Unaccompanied Homeless Students in New York City
Jasmin Sandelson

About the research


NAEd/Spencer Dissertation Fellowship

Award Year



Harvard University

Primary Discipline

In 2015, for the first time, a majority of public school students were recorded as coming from low-income families. Teachers are increasingly tasked with mitigating family poverty as schools try to diversify the support they offer poor students. As student poverty has risen, so has student homelessness: almost 3% of all public school students lack a stable home. The fastest growing but least researched subgroup of the nation’s homeless population is unaccompanied youth: 1.6 million 14-to-24-year-olds experience homelessness with no parent or guardian each year. Unaccompanied homeless students face perhaps the most severe educational challenges. They rely on schools to fulfill needs met usually by families.This dissertation uses mixed qualitative methods: ethnography with homeless high-school and college students, and interviews with students, teachers and staff. It explores the trajectories of homeless students; chronicles the techniques by which they manage to go to school; maps the form and content of their peer relationships; and charts the educational and institutional dynamics that they navigate. This research will advance scholarship on poverty and education in three ways. First, it will update the portrait of student homelessness by focusing on the fastest growing subgroup. Second, it will consider the role of educational institutions in reproducing educational disparities for homeless students. Third, it will speak to contemporary debates about ‘deep’ poverty in American cities and schools. The study will also develop policy recommendations for how to more effectively and appropriately serve unaccompanied homeless students.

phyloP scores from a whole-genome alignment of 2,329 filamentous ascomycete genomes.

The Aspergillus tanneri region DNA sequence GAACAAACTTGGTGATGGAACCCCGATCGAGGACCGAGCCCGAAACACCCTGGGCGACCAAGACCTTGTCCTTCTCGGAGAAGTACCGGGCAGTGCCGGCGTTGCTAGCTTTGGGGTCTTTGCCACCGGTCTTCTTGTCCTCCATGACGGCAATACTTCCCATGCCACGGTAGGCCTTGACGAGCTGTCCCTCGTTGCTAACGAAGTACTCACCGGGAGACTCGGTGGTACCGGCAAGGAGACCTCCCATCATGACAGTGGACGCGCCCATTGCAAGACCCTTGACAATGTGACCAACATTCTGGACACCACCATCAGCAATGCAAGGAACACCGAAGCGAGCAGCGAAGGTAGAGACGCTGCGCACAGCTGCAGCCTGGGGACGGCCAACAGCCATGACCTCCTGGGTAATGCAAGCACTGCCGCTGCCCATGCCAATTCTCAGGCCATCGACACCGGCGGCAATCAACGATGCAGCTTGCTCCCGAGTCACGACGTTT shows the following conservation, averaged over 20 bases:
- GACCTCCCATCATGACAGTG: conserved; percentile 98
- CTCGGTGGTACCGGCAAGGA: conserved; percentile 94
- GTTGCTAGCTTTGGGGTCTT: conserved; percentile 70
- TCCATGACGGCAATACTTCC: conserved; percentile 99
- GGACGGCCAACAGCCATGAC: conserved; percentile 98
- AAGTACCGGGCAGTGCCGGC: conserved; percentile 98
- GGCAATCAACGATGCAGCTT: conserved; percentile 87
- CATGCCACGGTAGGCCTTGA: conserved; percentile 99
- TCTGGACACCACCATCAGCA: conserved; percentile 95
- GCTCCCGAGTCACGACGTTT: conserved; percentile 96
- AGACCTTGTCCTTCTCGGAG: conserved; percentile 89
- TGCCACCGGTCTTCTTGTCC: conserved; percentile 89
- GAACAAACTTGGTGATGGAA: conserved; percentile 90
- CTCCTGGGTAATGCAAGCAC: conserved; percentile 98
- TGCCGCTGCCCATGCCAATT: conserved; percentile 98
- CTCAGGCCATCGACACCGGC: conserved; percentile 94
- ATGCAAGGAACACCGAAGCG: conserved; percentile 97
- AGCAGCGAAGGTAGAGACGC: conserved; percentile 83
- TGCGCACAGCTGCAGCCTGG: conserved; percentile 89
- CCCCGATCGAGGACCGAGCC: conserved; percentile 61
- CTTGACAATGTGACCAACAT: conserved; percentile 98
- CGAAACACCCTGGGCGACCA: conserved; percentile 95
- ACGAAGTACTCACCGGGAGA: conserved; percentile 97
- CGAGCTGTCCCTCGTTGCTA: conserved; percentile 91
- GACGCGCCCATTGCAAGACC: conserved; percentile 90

About Jasmin Sandelson
Jasmin Sandelson is a doctoral student in sociology at Harvard University, where she is a Presidential Scholar. Originally from London, England, she earned a B.A in Politics, Psychology, and Sociology from the University of Cambridge. Her interests include social stratification, urban poverty, cultural sociology and the transition to adulthood. Her research focuses on how disadvantaged young people manage trajectories through adolescence. Her master’s paper, which received the Graduate Student Paper Award from the Society for Social Problems’ Youth, Aging, and the Life Course Section, explored patterns of peer support among low-income teens in Boston-area housing projects. Her dissertation uses mixed qualitative methods to investigate unaccompanied homeless students in New York City; high school and college students who are homeless with no parent or guardian. The study uses in-depth interviews and ethnographic fieldwork to shed light on their trajectories, their daily lives, and the social, educational, and institutional dynamics they must navigate. Previously, her work has been funded by Harvard University’s Center for American Political Studies, the Joint Center for Housing Studies, and the National Science Foundation.

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